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ASU School of Art exhibition honors mentors and their students

The exhibit will feature works from faculty members and 20 alumni, highlighting the importance of relationships formed in college


An ASU student walks past Grant Street Studios in Phoenix, Arizona, on Sunday, Nov. 18, 2018.

The professional and personal relationships made in college can last far beyond a student's collegiate years, and ASU’s School of Art will be honoring those relationships with an upcoming exhibit featuring current mentors and their former students.

Four faculty members who specialize in different artistic mediums were selected for the exhibit and were given the opportunity to choose 20 former students with whom they had meaningful mentor relationships to be featured alongside them. 

The alumni chosen have graduation years ranging from as recently as May 2018 to as far back as 1990. 

Jessica Palomo, the student and community engagement specialist for the School of Art, said the exhibition is an opportunity to reestablish ties with the ASU community, both past and present.

“To me, the health of a school really thrives on the community within it and I think it's important to recognize the efforts that go into nurturing these relationships,” she said.

This is the first event of its kind but Palomo said she hopes to turn the exhibition into a reoccurring event to honor different faculty members and alumni each time.

One of the faculty members chosen for the exhibition is drawing and painting professor Janice Pittsley who chose Melissa Button, assistant program director and lecturer in the School of Art, as a featured alumna artist.

Button, who first received a bachelor's degree in architecture at ASU before returning and receiving her M.F.A. in painting in 2001, is also an organizer of the exhibition. She said it was an honor to be chosen by Pittsley.

“When somebody you really respect turns around and says ‘you mean something to me, too,’ it’s hard not to be moved by that,” Button said.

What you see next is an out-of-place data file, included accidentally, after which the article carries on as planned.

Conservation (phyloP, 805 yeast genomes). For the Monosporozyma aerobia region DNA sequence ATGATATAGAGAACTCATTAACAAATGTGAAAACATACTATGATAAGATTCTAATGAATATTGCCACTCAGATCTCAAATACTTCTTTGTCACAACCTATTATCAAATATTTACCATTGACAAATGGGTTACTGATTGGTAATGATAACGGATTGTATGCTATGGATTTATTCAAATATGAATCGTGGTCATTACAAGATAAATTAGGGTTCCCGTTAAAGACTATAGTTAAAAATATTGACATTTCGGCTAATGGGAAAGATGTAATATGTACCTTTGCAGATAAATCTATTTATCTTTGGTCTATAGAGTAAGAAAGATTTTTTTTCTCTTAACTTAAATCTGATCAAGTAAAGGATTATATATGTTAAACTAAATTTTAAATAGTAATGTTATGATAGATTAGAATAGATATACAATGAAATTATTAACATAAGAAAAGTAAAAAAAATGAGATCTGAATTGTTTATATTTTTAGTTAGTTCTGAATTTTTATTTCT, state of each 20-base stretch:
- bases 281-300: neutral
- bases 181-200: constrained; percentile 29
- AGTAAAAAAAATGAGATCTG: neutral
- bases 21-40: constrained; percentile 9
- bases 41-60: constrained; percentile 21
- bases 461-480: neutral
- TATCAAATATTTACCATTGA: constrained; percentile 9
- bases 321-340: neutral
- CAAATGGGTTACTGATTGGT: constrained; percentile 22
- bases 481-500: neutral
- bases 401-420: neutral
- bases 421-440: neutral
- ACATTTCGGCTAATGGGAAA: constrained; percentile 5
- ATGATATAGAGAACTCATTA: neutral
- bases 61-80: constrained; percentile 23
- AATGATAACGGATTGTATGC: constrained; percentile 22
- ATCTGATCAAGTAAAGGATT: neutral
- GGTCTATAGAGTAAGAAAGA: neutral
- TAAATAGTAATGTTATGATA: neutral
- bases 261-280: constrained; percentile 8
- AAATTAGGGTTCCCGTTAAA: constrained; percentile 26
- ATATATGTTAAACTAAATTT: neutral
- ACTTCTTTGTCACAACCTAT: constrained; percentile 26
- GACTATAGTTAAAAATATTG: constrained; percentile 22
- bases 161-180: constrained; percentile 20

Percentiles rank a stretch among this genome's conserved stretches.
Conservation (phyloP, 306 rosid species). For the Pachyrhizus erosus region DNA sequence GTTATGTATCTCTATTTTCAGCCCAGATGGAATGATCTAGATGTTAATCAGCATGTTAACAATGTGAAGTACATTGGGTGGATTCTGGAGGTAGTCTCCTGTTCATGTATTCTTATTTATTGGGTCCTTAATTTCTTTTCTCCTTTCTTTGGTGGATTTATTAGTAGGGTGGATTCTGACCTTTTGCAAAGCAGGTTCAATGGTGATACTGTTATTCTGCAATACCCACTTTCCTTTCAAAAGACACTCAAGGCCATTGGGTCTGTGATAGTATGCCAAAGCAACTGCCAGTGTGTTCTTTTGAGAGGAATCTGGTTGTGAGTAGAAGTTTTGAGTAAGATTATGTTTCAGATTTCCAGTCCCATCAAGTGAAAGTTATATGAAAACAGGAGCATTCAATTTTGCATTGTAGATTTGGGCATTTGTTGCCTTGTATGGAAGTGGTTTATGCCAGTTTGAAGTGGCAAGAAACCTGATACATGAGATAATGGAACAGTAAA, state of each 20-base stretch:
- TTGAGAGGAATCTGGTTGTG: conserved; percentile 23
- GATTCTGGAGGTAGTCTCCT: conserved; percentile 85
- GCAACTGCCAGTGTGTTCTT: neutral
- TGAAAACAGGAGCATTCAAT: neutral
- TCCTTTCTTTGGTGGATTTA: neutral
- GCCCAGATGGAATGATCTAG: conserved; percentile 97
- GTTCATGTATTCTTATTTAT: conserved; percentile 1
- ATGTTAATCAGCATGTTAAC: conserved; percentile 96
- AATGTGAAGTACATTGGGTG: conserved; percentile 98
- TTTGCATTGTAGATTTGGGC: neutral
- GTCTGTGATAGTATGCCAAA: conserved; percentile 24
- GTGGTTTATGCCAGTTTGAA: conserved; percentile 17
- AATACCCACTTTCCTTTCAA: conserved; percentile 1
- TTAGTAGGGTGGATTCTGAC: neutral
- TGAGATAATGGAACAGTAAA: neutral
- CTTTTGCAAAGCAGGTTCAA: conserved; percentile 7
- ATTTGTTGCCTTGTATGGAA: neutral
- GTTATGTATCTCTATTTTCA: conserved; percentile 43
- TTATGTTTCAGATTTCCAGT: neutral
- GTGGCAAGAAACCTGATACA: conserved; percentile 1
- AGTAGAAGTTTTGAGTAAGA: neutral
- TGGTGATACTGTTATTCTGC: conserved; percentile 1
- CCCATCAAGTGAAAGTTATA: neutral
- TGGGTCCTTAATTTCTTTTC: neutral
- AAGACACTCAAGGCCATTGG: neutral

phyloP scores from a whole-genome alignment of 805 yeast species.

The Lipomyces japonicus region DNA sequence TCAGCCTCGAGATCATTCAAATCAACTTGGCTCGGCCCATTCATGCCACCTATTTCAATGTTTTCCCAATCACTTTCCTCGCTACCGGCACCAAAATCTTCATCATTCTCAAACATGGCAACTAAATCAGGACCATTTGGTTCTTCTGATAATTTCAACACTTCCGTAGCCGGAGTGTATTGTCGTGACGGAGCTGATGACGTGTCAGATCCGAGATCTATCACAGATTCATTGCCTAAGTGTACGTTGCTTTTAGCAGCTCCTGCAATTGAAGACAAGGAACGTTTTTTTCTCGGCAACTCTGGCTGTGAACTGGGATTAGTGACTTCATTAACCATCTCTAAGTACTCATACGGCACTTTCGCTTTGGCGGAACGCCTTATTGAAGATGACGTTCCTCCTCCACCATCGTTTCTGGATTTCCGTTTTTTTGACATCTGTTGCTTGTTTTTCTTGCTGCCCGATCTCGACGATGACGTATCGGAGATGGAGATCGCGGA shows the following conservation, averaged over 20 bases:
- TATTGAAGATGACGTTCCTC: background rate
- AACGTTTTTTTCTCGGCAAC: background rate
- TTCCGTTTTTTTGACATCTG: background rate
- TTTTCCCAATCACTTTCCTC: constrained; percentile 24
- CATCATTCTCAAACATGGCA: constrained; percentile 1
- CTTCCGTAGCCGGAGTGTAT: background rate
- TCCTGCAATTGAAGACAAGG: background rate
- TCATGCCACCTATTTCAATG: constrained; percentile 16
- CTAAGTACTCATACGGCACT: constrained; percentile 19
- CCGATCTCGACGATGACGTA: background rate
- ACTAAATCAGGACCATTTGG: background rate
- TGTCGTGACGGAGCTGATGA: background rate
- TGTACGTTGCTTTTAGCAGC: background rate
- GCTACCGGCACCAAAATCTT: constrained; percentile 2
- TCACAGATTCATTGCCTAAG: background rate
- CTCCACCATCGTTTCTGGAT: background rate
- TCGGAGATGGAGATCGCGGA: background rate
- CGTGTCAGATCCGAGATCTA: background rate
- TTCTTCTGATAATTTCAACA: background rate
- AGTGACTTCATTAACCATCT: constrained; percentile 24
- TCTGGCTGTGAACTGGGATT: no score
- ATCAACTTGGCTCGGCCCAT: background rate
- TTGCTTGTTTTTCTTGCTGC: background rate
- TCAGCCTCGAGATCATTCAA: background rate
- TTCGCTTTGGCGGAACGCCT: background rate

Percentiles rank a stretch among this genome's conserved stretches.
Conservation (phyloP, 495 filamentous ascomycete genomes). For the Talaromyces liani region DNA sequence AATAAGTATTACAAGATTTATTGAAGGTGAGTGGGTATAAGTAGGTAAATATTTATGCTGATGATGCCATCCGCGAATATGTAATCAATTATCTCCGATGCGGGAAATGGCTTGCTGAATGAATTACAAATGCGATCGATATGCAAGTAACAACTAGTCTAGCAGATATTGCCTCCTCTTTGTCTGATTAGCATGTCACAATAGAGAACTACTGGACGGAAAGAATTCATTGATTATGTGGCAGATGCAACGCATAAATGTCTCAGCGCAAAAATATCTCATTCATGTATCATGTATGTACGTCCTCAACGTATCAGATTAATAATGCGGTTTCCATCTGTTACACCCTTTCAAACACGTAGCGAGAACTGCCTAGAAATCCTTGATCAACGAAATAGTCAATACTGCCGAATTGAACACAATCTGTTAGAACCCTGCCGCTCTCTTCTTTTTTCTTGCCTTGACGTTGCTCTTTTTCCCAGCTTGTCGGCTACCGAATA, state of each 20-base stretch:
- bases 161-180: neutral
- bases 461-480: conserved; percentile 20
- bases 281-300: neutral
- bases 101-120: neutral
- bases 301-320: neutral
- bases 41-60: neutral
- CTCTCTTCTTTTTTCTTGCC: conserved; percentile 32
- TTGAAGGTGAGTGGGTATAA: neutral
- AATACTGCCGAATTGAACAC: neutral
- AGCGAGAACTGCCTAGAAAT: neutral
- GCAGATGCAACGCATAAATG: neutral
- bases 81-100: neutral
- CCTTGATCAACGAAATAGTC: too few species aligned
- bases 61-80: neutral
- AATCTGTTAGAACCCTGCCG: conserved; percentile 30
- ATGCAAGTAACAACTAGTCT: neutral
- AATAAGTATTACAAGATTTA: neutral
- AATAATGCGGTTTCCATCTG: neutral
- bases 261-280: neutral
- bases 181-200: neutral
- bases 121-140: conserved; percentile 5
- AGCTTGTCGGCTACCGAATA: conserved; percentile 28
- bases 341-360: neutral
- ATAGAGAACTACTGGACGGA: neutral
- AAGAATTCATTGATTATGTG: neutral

She also echoed the sentiment of the exhibit and the importance of the relationships made through academics during the college years.

“In these large institutions it's hard to find these more personal moments,” she said. “I think that the reputation of our school is rooted in the relationships our faculty make with the students, and when we are reaching out to our alumni that's what gets them excited.”

Kathryn Maxwell, associate dean and professor in the School of Art, was also chosen for the exhibition. Maxwell said these relationships go both ways and that professors feel a similar sentiment about their students who choose to pursue education.

“If you hear someone say, ‘I want to be like you in this way,’ it means they recognize your contribution and they’re going to keep this contribution going,” she said. “It’s not immortality, and I’m not looking for that … but it’s a continuity that is necessary.”

Speak Visually. Create a presentation with Visme

Click through to see works from two featured alumni, Hans Miles and Patrick Vincent.

Another faculty member chosen for the show is regents professor in the School of Art Kurt Weiser. His student Hans Miles, who received his B.F.A. in ceramics at ASU in 2018, said the lessons he learned from Weiser went beyond the curriculum taught in class.

“He taught me definitely a lot about clay but also about what it is to be an artist, about workmanship, work ethic and how to get along with other people,” he said. “It’s just been really inspirational to me.”

Mary Neubauer, a president's professor and another faculty member honored in the exhibition, said galleries like this also offer lessons for incoming and current students.

“I think it sets an example for our current students that here are some ASU graduates, they have succeeded through their education at this institution,” she said.

Patrick Vincent, a featured alumnus who received his M.F.A. in printmaking at ASU in 2012, said this exhibition proves that a person’s education and the mentor relationships formed in school are important even after graduation.

“I think it just proves that you're being effective or that those relationships aren't just tied to the academic system,” he said. “That they're also personal relationships, because as time goes on… those relationships are still meaningful.”

The “Faculty Mentor/Alumni Exhibition” will be open Nov. 29 to Dec. 15 with an opening reception on Nov. 30. The exhibition will be featured in the Step Gallery in the Herberger Institute’s Grant Street Studios in downtown Phoenix.

Correction: due to an editing error, Jessica Palomo's name was misspelled on second reference. The article has been updated to reflect this change.

Reach the reporter at or follow @MelissaARobbins on Twitter.

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